Press Conference vs. No Press Conference

Not every FOMC Statement is followed by a press conference. And Yellen was asked if this would change, and more importantly, advised that trader's would look to only the meeting dates that followed a press conference for a rate hike. She strongly responded they would not change the policy on press conference, and a hike could come at any meeting.

My view is that I'm not convinced. It does not seem likely that a rate hike would occur without a press conference. The next meetings that are accompanied with a press conference occur in April and following in June. This information alone can present some good trade setups.

Under utilization in the labor market

The word "under utilization" has been used consistently when referencing the labor market. This is transitioned now to the verbiage "under utilization continues to diminish". If there was one single most important data factor to determine a rate hike, it would be the labor market in my opinion. This aspect of the report may not have received the attention it should have and is certainly bullish for the USD.

Figure 3 - Weekly Brent Crude Oil Chart

Oil & Inflation

While the rest of the world has major concerns regarding how falling oil prices will affect their economy, Yellen was very optimistic. She was quick to dismiss all concerns citing that falling oil will put money into the pockets of citizens through savings on fuel costs. Which in turn improves the economy.

The exact wording used here was transitory. Which directly translated, means short lived, as in she believes the sell off is temporary.

Her disregard for the importance of the decline in oil is a bit of a concern. She may have over looked the potential impact this may have on inflation. But at the same time, she is obviously aware of current inflation rates and is not concerned. Perhaps there may be something she is seeing that others may not in this case. If the decline in Oil continues, we will have to look for further guidance.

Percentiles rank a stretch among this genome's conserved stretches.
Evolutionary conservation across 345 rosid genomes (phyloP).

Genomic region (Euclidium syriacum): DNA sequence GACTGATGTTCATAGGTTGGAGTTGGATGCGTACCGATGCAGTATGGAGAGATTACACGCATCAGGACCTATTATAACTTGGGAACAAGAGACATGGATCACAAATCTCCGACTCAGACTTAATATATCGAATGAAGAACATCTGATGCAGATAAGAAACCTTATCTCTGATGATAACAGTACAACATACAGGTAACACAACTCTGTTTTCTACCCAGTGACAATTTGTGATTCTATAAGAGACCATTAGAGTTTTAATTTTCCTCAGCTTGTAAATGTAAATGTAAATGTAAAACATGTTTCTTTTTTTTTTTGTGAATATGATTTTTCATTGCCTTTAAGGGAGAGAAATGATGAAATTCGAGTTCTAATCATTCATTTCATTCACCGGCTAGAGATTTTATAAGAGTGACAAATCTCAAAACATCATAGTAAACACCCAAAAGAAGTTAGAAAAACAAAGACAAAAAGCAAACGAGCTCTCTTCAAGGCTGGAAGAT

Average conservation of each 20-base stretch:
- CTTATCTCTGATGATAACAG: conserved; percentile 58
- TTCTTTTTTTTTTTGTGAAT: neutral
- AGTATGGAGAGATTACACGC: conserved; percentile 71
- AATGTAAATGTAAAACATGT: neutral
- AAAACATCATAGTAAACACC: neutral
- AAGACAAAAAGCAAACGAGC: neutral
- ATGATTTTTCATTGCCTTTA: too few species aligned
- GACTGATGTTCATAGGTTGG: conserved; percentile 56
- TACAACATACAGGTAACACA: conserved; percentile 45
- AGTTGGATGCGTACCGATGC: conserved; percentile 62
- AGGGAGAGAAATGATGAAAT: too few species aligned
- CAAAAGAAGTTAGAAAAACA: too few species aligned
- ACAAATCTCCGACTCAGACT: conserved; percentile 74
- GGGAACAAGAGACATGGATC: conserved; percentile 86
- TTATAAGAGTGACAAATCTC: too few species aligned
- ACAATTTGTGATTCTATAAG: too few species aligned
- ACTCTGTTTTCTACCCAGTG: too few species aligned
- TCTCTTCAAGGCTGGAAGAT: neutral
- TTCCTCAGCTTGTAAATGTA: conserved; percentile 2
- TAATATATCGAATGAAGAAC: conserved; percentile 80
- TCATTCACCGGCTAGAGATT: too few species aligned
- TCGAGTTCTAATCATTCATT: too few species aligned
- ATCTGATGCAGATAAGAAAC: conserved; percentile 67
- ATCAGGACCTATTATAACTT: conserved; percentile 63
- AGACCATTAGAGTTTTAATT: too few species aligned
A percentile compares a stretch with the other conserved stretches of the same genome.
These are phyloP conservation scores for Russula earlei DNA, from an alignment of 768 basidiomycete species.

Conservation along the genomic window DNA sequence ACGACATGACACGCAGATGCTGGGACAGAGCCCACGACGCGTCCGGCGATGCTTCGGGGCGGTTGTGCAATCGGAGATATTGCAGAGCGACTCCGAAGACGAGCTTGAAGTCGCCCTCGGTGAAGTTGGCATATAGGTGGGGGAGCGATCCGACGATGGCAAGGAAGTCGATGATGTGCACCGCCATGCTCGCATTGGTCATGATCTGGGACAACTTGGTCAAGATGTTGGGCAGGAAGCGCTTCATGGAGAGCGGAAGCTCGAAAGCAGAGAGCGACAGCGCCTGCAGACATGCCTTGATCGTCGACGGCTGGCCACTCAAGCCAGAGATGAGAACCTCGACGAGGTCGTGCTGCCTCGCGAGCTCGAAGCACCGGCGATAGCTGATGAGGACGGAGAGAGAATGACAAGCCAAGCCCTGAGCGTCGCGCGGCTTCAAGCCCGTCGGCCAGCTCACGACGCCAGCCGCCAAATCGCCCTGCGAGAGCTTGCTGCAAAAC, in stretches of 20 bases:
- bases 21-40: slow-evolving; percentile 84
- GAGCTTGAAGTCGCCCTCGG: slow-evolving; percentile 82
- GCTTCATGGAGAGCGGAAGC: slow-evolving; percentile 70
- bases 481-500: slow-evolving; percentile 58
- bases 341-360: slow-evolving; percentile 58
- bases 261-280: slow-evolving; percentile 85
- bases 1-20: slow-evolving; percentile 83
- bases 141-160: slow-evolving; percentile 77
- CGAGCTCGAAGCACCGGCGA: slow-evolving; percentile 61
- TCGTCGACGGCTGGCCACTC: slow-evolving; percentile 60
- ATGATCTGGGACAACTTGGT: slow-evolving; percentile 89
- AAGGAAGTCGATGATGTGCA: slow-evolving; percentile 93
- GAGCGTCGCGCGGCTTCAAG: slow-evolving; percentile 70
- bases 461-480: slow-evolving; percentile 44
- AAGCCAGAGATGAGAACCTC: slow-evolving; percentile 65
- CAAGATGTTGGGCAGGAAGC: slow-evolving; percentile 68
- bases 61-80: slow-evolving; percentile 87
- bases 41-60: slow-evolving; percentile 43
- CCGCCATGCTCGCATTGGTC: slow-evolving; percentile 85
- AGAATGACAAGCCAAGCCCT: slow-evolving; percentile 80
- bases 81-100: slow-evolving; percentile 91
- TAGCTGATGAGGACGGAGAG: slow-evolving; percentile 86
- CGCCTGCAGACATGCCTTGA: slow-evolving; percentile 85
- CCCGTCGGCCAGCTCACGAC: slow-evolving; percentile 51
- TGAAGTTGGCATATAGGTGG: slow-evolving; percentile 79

If you'd like to view the press conference, Please see the above youtube video.


Although the initial statement released looked like it was going to bearish for the dollar. Yellen's press conference gave the impression that she was generally very optimistic about the economy, which translates into a rate hike, and a stronger US Dollar. The market may have been a bit disappointed, as the statement lacked the fuel for a fire in the USD rally. This is largely due to the fact that the market is quite overbought. The message in general is positive, but the effect on the dollar is dependent upon how much of it has already been priced in.

The market has largely been front running the FED, which is essentially the only reason for disappointment. Based on this, I will still look to buy USD on dips moving into the end of the year. As well, look for good support levels to buy the greenback a few weeks leading into the April Meeting.